The Works enjoys a strong Christmas from Peppa Pig and Paw Patrol
High street retailer The Works has seen a surge in sales over the festive period despite concerns over major cost increases and shipping delays.
Bosses at the firm, which specializes in books, crafts and stationery, said sales in the 11 weeks to January 16 were up 9% from the same period two years ago, before the pandemic.
They pointed out that shoppers were particularly keen on buying adult books and branded children’s products like Peppa Pig and Paw Patrol.
Richard Osman’s novel The Man Who Died Twice, branded board games including Scrabble, and fidget toys were also reported as growth drivers.
Most of the growth came from online sales, which rose 71.9% during the period, with in-store sales growing only 0.6%.
But the rising Covid-19 infection rate failed to dampen sales, the company added, with fewer discounts needed in January.
The Works said: “Sales in the week immediately before Christmas were less affected than expected by concerns over the rapid development of the Omicron variant.
“During this time, our proactive supply chain management ensured that we had adequate stock despite some of them arriving later than expected.
“Due to strong sales in November and December, terminal inventory levels were low, reducing the need for significant markdown during the January sale.”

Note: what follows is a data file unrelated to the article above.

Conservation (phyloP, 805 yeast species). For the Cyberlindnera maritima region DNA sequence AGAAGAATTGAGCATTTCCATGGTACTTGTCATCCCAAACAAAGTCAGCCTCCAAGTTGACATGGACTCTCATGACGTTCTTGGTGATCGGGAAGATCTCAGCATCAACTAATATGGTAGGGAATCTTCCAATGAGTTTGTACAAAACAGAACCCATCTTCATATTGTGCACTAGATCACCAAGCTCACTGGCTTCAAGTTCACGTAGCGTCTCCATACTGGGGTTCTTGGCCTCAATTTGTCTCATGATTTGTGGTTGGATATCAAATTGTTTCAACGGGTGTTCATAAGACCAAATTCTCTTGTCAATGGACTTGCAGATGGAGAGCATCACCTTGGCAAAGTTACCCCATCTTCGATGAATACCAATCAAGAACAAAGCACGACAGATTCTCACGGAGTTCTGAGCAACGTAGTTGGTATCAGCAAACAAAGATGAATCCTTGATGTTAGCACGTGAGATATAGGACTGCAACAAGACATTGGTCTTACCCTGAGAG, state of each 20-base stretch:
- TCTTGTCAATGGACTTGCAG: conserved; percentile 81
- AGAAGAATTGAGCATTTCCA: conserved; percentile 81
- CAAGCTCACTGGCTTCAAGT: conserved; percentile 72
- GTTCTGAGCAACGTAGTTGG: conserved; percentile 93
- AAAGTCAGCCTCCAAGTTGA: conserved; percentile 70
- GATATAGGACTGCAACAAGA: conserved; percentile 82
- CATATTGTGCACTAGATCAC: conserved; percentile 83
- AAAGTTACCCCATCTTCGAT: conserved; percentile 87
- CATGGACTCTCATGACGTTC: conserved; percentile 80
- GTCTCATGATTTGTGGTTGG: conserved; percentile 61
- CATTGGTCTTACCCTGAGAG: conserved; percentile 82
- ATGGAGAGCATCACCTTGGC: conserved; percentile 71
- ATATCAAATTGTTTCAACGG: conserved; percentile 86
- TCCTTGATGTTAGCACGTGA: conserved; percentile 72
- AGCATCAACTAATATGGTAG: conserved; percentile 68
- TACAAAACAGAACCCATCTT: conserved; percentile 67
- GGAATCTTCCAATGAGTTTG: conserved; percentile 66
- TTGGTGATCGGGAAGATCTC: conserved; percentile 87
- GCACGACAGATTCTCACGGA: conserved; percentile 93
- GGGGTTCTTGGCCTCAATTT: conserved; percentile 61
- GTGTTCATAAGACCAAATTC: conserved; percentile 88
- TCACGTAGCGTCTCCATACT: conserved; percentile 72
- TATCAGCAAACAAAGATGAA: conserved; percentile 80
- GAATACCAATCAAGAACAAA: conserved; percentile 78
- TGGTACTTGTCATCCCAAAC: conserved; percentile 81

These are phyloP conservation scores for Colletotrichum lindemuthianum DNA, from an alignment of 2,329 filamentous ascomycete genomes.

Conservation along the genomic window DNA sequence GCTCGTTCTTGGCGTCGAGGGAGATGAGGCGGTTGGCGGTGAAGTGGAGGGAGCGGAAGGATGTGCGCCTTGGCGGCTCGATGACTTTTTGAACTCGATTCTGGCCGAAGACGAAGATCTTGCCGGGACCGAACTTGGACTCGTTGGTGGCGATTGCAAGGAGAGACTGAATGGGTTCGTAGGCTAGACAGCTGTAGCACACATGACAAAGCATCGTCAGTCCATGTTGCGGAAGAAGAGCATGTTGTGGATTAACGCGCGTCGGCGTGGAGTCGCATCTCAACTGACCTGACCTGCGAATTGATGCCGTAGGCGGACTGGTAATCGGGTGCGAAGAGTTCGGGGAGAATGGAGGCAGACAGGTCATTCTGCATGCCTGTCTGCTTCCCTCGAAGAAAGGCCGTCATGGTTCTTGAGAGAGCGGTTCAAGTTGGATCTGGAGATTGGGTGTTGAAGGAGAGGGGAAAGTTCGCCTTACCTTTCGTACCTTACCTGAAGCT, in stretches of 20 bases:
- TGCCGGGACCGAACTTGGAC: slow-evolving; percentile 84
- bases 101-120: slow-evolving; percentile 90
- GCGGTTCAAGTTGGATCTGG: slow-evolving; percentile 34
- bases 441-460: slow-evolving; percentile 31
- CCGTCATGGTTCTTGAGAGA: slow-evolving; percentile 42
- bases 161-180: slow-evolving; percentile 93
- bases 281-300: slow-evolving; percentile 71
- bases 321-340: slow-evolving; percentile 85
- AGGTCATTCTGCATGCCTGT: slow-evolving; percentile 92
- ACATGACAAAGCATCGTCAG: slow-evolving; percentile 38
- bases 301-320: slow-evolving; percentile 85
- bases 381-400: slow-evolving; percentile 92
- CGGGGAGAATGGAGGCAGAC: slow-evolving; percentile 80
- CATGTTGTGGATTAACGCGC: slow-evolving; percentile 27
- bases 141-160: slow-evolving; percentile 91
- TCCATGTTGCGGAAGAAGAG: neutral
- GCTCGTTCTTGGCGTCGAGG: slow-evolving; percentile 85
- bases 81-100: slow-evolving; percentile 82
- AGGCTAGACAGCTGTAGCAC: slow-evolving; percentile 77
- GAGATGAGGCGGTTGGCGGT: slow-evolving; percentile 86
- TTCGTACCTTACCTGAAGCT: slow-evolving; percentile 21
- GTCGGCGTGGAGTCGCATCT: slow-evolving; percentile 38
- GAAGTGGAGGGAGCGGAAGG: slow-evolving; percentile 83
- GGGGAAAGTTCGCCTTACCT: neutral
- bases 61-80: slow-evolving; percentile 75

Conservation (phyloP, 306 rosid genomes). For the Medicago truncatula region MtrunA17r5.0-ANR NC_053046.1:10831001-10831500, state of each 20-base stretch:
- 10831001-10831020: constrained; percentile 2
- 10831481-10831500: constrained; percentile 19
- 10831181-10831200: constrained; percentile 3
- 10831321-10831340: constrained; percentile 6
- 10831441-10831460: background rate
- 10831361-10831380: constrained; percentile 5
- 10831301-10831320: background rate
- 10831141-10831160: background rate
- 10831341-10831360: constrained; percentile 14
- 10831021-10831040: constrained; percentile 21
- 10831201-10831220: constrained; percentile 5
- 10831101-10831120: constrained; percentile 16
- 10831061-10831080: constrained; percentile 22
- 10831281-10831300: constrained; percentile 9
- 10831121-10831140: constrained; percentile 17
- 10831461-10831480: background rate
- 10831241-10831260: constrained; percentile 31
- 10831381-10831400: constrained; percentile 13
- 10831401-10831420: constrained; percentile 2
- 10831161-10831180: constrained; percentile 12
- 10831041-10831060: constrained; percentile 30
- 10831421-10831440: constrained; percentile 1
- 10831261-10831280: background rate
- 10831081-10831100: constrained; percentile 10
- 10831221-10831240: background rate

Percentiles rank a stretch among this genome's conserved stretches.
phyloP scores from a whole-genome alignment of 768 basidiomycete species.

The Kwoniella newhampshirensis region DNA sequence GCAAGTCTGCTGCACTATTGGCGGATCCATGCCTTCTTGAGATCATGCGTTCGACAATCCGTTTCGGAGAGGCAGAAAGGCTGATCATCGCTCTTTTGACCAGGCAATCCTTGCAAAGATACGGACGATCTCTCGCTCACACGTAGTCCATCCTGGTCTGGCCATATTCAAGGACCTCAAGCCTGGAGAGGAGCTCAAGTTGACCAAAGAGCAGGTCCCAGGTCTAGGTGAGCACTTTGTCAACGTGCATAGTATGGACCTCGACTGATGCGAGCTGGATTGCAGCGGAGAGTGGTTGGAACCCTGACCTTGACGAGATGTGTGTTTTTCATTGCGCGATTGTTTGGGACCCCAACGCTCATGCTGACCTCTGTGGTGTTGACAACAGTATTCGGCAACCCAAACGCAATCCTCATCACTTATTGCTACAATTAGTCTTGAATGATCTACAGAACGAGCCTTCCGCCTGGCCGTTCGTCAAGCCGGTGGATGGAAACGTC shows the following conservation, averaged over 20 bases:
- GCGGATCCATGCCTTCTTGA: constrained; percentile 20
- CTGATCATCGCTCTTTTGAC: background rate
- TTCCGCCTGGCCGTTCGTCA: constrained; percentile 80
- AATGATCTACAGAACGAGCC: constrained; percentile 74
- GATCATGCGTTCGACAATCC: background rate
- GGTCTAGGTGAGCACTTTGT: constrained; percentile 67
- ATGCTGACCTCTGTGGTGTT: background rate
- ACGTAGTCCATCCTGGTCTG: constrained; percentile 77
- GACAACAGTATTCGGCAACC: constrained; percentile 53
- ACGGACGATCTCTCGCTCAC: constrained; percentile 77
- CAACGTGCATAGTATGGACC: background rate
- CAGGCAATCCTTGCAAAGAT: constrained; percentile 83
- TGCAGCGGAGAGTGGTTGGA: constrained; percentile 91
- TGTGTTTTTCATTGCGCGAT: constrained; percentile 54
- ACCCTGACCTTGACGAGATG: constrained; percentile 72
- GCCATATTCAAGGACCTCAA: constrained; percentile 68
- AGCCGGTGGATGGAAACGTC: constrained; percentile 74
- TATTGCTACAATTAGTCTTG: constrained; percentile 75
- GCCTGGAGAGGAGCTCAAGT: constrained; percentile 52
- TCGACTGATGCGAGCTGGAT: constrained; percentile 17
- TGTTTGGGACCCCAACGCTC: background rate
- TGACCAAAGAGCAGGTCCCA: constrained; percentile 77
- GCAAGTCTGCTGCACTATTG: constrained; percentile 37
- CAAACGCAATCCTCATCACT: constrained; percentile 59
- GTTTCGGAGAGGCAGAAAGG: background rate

Less discounting also means profit margins are likely to be higher for the year, the company added.
“This better-than-expected trading provides confidence that we will deliver improved performance in 2022.
“We are now a much stronger company than two years ago and we believe the execution of our refocused strategy will have a transformational effect on our business.”
The update was a marked change from November, when the company revealed it was suffering from high shipping costs and supply chain delays.
Investors also got a glimpse of sales in the six months to October 31, with The Works revealing that sales jumped 30.6% to £116.1m from the same period last year. .
Pre-tax losses were reduced to £1m from £4.3m a year earlier in the period.